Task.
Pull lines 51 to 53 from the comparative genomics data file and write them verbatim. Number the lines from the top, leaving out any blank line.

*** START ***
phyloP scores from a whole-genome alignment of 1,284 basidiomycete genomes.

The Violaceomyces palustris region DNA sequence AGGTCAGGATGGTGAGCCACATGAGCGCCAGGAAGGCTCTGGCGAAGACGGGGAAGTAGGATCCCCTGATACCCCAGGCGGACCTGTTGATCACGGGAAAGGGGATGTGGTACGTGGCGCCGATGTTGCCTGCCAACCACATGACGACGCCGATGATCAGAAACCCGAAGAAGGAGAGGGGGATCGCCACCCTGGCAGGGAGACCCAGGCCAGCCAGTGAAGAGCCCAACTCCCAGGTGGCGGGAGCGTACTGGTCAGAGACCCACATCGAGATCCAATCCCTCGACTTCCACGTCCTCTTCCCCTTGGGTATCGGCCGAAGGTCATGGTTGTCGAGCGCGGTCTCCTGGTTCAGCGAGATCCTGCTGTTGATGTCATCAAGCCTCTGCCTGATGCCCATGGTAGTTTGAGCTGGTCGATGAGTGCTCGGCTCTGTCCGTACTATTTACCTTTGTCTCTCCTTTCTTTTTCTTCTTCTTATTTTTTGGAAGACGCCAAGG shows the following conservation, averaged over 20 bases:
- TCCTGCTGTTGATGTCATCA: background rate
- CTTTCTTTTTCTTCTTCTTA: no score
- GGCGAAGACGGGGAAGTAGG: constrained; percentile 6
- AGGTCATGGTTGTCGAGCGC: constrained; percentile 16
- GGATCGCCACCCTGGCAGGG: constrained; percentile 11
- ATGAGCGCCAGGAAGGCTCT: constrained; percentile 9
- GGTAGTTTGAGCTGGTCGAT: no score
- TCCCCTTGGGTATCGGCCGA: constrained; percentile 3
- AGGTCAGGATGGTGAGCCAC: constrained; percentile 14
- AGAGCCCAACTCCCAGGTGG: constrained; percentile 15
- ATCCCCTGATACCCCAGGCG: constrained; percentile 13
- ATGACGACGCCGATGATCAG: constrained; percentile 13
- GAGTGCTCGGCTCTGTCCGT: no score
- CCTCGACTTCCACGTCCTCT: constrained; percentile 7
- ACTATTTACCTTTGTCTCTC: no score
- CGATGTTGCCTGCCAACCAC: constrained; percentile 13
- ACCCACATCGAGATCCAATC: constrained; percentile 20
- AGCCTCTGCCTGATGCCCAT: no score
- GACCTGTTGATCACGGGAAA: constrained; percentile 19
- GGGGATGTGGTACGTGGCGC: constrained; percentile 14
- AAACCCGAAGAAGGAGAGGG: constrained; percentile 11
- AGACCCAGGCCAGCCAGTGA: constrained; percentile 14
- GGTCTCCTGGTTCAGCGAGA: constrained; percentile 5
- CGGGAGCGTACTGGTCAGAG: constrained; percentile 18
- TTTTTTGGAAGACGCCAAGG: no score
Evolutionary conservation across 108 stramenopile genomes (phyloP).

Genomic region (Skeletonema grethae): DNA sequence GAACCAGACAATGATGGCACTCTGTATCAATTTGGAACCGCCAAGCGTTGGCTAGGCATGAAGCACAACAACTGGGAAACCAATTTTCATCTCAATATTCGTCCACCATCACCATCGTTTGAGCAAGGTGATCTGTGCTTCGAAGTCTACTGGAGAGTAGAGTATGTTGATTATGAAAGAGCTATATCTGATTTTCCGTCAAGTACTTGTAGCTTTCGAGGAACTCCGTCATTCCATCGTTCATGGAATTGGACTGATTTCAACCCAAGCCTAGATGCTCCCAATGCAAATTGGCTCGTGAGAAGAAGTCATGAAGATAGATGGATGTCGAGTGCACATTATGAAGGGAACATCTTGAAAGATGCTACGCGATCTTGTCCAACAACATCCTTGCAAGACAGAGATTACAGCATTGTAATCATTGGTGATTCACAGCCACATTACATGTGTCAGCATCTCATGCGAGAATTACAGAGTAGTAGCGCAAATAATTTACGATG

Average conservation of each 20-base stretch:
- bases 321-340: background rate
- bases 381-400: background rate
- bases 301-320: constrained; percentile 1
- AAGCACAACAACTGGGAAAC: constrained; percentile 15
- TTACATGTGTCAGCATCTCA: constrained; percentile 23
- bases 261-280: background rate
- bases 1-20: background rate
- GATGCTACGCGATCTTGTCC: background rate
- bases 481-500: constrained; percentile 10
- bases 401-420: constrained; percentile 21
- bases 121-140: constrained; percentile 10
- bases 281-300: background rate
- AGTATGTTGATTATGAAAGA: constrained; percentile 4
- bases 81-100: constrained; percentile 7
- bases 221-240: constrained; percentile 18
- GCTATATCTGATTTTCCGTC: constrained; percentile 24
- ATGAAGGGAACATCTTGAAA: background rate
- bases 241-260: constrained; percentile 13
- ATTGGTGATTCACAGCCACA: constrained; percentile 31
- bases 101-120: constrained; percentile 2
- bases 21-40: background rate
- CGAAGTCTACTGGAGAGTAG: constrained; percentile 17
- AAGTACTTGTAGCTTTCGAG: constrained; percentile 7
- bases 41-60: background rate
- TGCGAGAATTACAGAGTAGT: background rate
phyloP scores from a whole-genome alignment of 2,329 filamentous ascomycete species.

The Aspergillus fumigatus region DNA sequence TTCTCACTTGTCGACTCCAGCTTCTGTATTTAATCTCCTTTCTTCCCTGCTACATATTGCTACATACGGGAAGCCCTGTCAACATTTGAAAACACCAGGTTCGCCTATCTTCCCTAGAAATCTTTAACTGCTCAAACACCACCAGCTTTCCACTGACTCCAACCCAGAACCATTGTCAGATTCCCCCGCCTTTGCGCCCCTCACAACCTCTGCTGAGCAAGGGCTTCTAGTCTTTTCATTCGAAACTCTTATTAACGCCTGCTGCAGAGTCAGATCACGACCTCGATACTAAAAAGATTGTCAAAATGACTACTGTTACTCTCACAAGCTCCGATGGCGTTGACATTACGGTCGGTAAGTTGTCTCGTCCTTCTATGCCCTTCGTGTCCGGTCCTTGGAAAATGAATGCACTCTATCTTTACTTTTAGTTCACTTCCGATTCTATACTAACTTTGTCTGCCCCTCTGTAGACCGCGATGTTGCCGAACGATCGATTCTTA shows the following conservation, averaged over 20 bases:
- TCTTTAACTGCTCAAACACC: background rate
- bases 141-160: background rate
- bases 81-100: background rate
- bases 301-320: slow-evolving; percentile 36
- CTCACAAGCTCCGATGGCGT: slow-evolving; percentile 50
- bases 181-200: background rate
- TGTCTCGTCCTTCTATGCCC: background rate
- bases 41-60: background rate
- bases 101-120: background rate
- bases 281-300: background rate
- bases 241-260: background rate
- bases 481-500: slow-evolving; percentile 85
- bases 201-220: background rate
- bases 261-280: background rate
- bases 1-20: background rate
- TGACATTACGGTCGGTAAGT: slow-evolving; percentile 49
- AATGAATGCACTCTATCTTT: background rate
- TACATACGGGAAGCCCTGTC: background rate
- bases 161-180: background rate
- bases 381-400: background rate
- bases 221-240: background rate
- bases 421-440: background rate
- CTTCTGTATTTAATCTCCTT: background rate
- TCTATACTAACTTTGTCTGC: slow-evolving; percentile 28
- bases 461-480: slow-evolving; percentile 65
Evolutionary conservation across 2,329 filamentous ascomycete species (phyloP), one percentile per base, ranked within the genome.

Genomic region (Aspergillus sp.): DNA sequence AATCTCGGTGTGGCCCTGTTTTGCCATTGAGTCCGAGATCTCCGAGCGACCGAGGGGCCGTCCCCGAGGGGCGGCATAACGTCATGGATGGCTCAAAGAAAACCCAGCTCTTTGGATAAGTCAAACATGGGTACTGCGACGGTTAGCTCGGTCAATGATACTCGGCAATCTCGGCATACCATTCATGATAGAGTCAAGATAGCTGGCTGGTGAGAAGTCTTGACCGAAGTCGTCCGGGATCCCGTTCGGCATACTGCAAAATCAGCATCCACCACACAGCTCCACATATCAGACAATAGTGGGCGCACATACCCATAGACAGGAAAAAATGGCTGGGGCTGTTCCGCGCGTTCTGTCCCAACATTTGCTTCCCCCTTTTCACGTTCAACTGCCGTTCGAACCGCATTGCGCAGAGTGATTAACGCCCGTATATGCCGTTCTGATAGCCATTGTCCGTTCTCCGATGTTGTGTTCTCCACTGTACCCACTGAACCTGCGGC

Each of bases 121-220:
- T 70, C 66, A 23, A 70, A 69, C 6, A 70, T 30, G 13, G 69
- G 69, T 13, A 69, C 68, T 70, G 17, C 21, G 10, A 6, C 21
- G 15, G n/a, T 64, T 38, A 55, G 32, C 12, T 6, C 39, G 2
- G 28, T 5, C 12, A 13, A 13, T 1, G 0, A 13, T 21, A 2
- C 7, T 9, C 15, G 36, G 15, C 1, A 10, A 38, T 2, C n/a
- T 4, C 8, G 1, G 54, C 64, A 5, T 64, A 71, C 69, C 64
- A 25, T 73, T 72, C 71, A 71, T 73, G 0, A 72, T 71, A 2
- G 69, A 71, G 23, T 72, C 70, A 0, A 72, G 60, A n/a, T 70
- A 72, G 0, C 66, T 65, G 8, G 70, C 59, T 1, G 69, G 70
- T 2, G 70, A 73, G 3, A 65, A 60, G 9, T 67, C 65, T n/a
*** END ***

- bases 21-40: background rate
- CGAAGTCTACTGGAGAGTAG: constrained; percentile 17
- AAGTACTTGTAGCTTTCGAG: constrained; percentile 7